4. We are not going into the legislative history of the amendments to the I.T. Act which had brought the section to the position in which we find the same today. From the section, it would be found that Section 33(1) (we leave out the sub-clauses) allows development rebate, inter alia, in the case of machinery or plant installed by an Indian company in premises used as a hotel at the varying rates provided by the different clauses of Sub-section (I) of Section 33 of the Act. Sub-section (6) of Section 33 by its non-obstante clause sweeps away the development rebate thus granted in respect of machinery or plant installed after 31st day of March, 1965, in any 'office premises or residential accommodation including any accommodation in the nature of a guest house'. The proviso to Sub-section (6) provides that the destructive effect of the proviso shall not apply to an Indian company in respect of machinery or plant installed in the premises used as a hotel approved by the Central Govt. On these provisions, the question has been debated: what is the meaning to be attributed to the expression 'office premises or any residential accommodation ?' (we leave out, for the present, the inclusive part of residential accommodation). Counsel for the revenue would contend that the term 'residential accommodation' would take in a hotel also. Counsel for the assessee, on the other hand, argued that to read the 'residential accommodation' as including hotel accommodation would be to completely penalise the hotel trade by denying to it the benefit of development rebate, by removing it altogether from the purview of the benefit conferred by Section 33, Sub-section (1), of the Act, and by confining the benefit only to hotels approved by the Central Govt. The expression 'residential accommodation' has not been defined in the Act. A Division Bench of this court, consisting of one of us (myself) and Eradi J. had occasion in O.P. Nos. 682 and 725 of 1967 and O.P. No. 77 of 1968, with respect to the provisions of the Kerala Municipal Corporations Act, 1961, to consider the question of the meaning to be attributed-to the term 'quarters'. We held that the expression was wide enough to cover hostels as well, and was not limited to cover only quarters or accommodation provided for lecturers, professors-and members of the staff. It was held that students' hostels are 'residential quarters' within -the meaning of the second of the Explanations to Section 103 of the Municipal Corporations Act. The decision was followed by a Division Bench consisting of both of us in Very Rev. Mugr. Francis Payyappilly v. Corporation of Cochin ilr  Ker 362 and again, by another Division Bench in W.A. No. 350 of 1975. The decisions may throw some light on the meaning to be attributed to the expression 'residential accommodation' in Section 33, Sub-section (6), of the Act. The Tribunal itself had, on an earlier occasion, held that a hotel would be residential accommodation. The question has to be approached and considered with special reference to the nature of the hotel, the extent and the type of- residential accommodation provided thereby, and nature of the premises where the plant or machinery has been installed, and whether the premises, vis--vis the machinery installed, can be passed as office premises or residential accommodation. The Tribunal has not approached this question from the correct standpoint.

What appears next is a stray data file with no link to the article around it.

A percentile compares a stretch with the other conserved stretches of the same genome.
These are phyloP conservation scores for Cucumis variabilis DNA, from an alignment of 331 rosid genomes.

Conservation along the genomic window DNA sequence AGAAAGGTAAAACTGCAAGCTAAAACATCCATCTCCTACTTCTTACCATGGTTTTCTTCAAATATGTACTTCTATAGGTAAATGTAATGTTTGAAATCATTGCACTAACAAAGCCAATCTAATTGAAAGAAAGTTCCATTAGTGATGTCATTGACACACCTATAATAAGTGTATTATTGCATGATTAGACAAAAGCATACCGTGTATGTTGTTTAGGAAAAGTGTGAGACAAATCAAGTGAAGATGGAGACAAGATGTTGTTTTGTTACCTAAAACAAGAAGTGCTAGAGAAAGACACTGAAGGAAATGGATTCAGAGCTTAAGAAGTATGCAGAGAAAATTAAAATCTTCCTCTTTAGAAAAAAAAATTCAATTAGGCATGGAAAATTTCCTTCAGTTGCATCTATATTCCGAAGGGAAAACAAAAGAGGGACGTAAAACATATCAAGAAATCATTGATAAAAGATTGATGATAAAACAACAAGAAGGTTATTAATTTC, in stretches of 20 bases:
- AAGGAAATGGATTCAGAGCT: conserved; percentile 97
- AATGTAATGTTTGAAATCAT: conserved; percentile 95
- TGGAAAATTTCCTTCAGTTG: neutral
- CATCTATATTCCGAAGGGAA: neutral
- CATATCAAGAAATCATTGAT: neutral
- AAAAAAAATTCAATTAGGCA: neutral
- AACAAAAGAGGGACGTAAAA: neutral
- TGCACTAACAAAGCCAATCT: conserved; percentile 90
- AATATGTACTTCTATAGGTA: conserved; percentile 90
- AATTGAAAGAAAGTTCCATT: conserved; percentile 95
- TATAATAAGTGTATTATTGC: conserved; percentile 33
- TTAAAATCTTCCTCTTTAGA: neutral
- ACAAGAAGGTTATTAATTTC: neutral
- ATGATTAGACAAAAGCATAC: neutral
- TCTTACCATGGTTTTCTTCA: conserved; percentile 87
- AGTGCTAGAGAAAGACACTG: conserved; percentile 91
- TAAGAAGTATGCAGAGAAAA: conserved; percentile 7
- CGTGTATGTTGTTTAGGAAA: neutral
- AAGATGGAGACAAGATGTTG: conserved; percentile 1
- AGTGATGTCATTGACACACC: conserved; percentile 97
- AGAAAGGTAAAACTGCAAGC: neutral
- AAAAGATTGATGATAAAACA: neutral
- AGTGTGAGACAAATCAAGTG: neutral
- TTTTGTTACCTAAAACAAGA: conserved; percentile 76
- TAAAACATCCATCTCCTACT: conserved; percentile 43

5. We are unable to agree with the view of the Tribunal that the scope of the proviso to Section 33(6) is only to allay apprehensions. We see little room forany apprehension in the face of the comprehensive non-obstante clause with which Section 33(6) opens ; and we cannot regard the proviso as meant to discharge only the purpose of allaying apprehensions. We would ratherunderstand the proviso as fulfilling its usual and general role of taking outof the main provision a part or a portion of what is contained in it. Thusunderstood, we get another indication that a hotel is included within thescope of the main provision in Section 33(6) of the Act. There is the decision ofthe Karnataka High Court referred to by the Tribunal and reported asSri Durga Enterprises v. ITO : 102ITR745(KAR) . Due account is to betaken of the said decision.
6. In the light of the considerations that we have adverted to and on a consideration in detail of the relevant facts and circumstances, it appearsto us, there must be a fresh approach to the question as to whether the assessee would be entitled to development rebate, and as to how far, if any, the provisions of Section 33(6) of the Act, can be said to disentitle the assessee to claim the benefit of the same. These questions have not been approached by the Tribunal from the correct standpoint. We, therefore decline to answer the question of law referred; and would leave it to the Tribunal to deal with the matter afresh in accordance with law and in the light of theobservations contained in this judgment, and pass fresh and appropriateorders on the appeal by the assessee, out of the order in which, the question of law has been referred, and sent up for our opinion. No order as tocosts.